Home values in cities with adult-use cannabis markets are up by $6.337 from 2014 prices compared to cities that do not allow recreational cannabis sales, according to a Clever Real Estate study. From 2014, home prices in cities “within close access to legal dispensaries” were up 8.4 percent – an average of $22,888.
The highest increases in the housing prices were in Colorado and Washington – who became the first states to legalize cannabis for recreational use in 2012. The study does point out that other factors do play a role in statewide house price increases; the West Coast housing market has seen steady growth since 2012 that can’t be attributed to the 2016 voter-approved legalization law, for example.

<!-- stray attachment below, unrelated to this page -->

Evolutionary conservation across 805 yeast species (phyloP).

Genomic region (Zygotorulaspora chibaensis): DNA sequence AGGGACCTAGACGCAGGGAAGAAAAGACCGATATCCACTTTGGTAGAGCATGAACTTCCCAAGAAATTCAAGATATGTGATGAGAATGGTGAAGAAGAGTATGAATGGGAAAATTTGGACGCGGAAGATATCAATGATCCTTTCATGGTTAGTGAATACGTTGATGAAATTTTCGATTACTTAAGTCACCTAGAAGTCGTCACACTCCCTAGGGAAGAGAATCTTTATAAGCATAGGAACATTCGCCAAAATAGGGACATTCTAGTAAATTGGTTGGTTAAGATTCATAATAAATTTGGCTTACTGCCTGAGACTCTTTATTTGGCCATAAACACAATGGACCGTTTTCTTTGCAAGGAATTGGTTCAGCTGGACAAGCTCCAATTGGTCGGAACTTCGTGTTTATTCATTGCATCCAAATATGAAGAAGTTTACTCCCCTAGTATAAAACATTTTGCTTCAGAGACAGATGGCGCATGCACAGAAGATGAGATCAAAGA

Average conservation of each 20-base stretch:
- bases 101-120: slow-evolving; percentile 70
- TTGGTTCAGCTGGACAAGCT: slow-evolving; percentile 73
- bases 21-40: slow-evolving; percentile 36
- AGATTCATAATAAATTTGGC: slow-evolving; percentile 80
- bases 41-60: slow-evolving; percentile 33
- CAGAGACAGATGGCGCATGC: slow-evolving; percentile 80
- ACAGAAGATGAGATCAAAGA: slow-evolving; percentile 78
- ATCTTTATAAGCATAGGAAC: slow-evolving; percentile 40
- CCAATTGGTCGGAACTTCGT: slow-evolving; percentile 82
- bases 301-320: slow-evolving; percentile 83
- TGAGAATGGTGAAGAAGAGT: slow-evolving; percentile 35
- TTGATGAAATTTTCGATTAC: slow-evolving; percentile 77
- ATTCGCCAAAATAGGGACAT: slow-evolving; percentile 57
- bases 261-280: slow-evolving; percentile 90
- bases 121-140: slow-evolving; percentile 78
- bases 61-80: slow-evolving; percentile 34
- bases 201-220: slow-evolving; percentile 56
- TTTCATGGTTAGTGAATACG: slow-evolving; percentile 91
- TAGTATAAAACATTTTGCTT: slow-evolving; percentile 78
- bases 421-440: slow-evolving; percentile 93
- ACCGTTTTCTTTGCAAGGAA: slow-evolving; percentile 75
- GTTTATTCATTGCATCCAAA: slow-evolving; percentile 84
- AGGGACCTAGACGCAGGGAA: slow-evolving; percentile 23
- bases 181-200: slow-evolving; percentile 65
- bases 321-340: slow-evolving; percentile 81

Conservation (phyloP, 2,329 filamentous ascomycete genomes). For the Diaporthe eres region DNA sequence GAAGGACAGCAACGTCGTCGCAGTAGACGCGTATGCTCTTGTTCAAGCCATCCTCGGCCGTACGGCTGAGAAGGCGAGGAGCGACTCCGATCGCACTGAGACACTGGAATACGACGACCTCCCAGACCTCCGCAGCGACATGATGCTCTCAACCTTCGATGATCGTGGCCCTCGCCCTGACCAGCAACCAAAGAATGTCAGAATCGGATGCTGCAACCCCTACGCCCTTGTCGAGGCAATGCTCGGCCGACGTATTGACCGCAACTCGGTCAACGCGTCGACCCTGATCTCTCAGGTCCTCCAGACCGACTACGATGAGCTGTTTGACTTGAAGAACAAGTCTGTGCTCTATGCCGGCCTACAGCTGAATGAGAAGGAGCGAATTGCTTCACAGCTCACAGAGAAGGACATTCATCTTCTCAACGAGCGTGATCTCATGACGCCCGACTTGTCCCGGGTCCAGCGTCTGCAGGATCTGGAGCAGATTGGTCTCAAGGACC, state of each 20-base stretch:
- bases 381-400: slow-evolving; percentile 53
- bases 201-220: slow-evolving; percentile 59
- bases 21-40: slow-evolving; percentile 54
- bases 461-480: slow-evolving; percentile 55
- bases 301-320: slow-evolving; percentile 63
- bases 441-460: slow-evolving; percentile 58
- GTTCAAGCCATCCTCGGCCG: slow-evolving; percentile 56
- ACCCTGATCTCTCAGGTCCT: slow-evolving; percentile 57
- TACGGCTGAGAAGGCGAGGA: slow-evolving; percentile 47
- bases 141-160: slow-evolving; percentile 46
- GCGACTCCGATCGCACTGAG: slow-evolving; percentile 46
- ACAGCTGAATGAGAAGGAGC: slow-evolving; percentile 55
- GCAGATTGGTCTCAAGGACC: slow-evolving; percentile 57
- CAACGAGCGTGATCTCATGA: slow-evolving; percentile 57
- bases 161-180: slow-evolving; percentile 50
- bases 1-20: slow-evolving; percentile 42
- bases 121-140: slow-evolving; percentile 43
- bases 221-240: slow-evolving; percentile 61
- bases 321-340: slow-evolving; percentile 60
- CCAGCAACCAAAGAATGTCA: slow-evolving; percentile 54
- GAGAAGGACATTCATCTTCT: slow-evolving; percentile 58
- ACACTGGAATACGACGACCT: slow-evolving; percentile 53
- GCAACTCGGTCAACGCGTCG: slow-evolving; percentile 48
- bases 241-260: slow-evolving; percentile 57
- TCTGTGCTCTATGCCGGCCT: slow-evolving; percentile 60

Post-legalization, some states have seen an increase in industrial property values that are used for cultivation and processing. Last year in Sonoma County, California, industrial properties for cannabis businesses saw a 50 percent increase in price over similar non-cannabis properties.
Many critics of legal cannabis fear potential crime increases following legalization which could lead to a possible reduction in home values related to that crime. A study earlier this year by the School of Public Affairs at the University of Colorado Denver did note an initial increase in crime rates after a dispensary opens in a neighborhood but that spike “weakened significantly over time.”
Read more from the source: Ganjapreneur.com
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